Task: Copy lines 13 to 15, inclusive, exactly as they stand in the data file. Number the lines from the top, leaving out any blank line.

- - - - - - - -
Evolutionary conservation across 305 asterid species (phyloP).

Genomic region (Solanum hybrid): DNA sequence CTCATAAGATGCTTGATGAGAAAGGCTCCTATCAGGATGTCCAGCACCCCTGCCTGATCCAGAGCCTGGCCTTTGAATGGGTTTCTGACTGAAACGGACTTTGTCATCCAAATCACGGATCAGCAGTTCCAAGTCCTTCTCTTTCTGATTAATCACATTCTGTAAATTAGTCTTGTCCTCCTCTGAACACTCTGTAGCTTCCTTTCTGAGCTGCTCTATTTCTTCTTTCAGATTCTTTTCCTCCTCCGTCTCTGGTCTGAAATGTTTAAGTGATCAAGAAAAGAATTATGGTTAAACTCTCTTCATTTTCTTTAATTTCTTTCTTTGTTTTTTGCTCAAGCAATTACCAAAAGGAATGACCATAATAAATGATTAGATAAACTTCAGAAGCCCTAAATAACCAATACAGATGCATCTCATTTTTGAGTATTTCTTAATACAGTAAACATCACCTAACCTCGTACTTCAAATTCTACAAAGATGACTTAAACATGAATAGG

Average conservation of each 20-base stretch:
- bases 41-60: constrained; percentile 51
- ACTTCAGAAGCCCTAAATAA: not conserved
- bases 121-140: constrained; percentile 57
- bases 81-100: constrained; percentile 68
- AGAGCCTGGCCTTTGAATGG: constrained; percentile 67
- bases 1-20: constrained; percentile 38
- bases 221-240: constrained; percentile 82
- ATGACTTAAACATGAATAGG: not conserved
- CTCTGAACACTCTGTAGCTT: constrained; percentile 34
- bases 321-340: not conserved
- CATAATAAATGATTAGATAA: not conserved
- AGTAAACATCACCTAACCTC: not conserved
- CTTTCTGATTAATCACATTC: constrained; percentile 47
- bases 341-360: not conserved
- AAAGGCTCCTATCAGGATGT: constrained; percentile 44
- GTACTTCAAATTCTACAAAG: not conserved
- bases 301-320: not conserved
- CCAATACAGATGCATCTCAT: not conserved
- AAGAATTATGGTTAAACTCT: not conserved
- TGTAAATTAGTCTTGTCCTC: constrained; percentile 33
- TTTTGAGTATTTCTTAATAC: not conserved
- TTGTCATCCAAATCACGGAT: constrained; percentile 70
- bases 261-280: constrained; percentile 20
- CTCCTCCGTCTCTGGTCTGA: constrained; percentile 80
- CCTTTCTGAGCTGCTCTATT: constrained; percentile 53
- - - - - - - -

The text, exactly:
- bases 321-340: not conserved
- CATAATAAATGATTAGATAA: not conserved
- AGTAAACATCACCTAACCTC: not conserved